It is intuitive that extractions designed for these very different purposes could be quite different in their experimental conditions and would produce compositionally different extracts containing different sets of extracted substances. If one applies the term extractables to substances present in any or all of these extracts, then one clearly has created a situation where extractables-leachables correlations can be complex and confusing. However, if one adopts a terminology where:

  • The term ‘constituents’ is applied to those substances present in an extract generated to establish the composition of a test article
  • The term ‘extractables’ is applied to those substances present in an extract generated to mimic the leaching characteristics of a drug product
  • The term ‘control target’ is applied to those substances present in an extract generated to control the composition of incoming materials.

Then one has created a situation in which extractables – leachables correlations are simpler, clearer, more useful and direct. 

In essence, one has taken a universe which had two related populations – extractables and leachables – and changed that universe to one that contains four, more closely-related populations: constituents, extractables, control targets and leachables. The question now becomes: “how are these populations related?” 

If any of these stipulations are not met, then obtaining an excellent correlation is less likely, with the degree of divergence between extractables and leachables reflecting the degree to which the experimental circumstances deviate from the clinical circumstances. 

In this context, an ‘excellent’ correlation means that each leachable in the drug product is also an extractable in the extract, and the concentration of the extractable in the extracts is equal to or slightly greater than the leachable’s concentration in the drug product (worst-case).

Although the more focused definition of extractables will shrink the extractables-leachables gap, it will not close it in all circumstances. For example, an extraction study designed to forecast leachables may do so for a group of drug substances spanning a range in composition. While the resulting extractables profile will be a worst-case for all drug products in the group, it is possible that the profile would be exaggerated for any one drug product in the group, leading to a poorer extractables-leachables correlation for that specific product.

Correlating constituents with extractables and leachables

 In general, an ‘aggressive’ extraction is required to establish the composition of a plastic material, component or packaging system, including a list of all the constituents and their levels; for example, dissolution, exhaustive extraction or exaggerated extraction. Relatively speaking, interactions between a drug product and its packaging system are much less aggressive than the composition-focused extractions, and herein lies the root of the disconnect between constituents and extractables.

The more aggressive the interaction between a drug product and its packaging, the more aggressive will be the extraction conditions employed in an extractables study, the greater number and quantity of constituents that will be present in the extracts as extractables, and the better will be the constituents-extractables correlation Figure 2. The less aggressive the interaction between a drug product and its packaging, the less aggressive will be the extraction conditions employed in an extractables study, the fewer number and lower quantity of constituents that will be present in the extracts as extractables, and the poorer the constituents-extractables correlation.

Extractables could include substances that are not constituents, such as products that arise from the processing of a packaging system, including processing residuals (eg, bonding solvents), degradation products of the constituents (eg, oxidized forms of antioxidants), and environmental contaminants (for example, DEHP in non-DEHP materials).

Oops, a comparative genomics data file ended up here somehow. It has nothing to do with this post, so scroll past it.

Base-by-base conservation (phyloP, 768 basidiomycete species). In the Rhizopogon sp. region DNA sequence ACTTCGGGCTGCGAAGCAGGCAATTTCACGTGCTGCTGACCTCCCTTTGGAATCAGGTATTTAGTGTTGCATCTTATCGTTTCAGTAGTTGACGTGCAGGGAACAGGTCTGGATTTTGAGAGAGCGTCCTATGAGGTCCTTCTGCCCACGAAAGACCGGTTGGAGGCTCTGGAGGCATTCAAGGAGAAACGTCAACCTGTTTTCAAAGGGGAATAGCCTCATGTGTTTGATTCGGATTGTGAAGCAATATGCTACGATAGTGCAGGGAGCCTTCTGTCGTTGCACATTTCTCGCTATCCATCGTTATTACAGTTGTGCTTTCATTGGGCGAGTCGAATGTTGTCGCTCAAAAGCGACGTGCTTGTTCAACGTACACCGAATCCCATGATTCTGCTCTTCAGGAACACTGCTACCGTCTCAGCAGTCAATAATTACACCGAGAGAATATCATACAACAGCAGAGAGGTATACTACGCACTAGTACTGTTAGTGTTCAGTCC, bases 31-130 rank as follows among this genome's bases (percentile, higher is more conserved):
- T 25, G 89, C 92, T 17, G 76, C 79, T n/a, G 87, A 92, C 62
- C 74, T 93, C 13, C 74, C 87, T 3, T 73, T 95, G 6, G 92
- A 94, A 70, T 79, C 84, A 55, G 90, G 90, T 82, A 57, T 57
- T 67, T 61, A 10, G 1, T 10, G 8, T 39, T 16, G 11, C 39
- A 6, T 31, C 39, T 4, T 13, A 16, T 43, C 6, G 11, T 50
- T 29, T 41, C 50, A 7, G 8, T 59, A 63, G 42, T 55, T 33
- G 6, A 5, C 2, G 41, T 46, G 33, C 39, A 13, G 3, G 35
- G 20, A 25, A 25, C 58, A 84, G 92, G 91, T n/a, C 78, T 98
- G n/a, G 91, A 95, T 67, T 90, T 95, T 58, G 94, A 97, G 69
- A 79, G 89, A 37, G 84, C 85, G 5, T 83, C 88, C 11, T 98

As leachables are highly correlated with extractables, the relationship between constituents and leachables is largely the same as the relationship between constituents and extractables.

Correlating control targets

A control target is measured in an extract for comparison. In quality control, the measured level of the control target is compared to a specification to establish an incoming article’s suitability for use. In change control, the measured level of the control target in a current article is compared to the level in a changed article to establish the effect of the change. In either circumstance, the ultimate purpose of the exercise is to control the level of certain leachables in the drug product and thus the control target is chosen to target the point of control. In the event of adequate constituent-extractable-leachable correlation, then the control target will be a constituent. If the correlation is poor, then the control target is likely an extractable. If the substance to be controlled is not related to composition (e.g., processing residual, environmental contaminant), then the control target is an extractable.   

Conclusion

Limiting the term extractables to extraction studies for forecasting leachables and introducing the terms constituent to address extraction studies for establishing an item’s composition, and control target to address extraction studies for exercising control of either the supply chain or change control, leads to more concise, consistent and useful correlations between leachables and these packaging-related entities. These improved correlations facilitate the qualification, control and life-cycle management of packaging systems and packaged drug products.

BIOGRAPHY

Dr Dennis Jenke is Chief Executive Scientist at Triad Scientific Solutions. He is the author of Compatibility of Pharmaceutical Solutions and Contact Materials, Safety Considerations Associated with Extractables and Leachables, and a contributing author to the Leachables and Extractables Handbook. Dr. Jenke is a member of numerous industry groups whose charter is to establish best demonstrated practices in the area of material/solution compatibility. Dr Jenke can be contacted at [email protected]

References

  1. Safety Thresholds and Best Practices for Extractables and Leachables in Orally Inhaled and Nasal Drug Products. PQRI Leachables and Extractables Working Group. September 9, 2006. Available at: pqri.org/pdfs/LE-Recommendations-to-FDA-09-29-06.pdf.
  2. 〈1〉 PLASTIC MATERIALS OF CONSTRUCTION. USP39-NF34, page 493. Official May 1, 2016.

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One response to “Extractables – leachables correlations for packaging”

  1. alfasintez says:

    Very interesting article, thanks for sharing such a valuable information.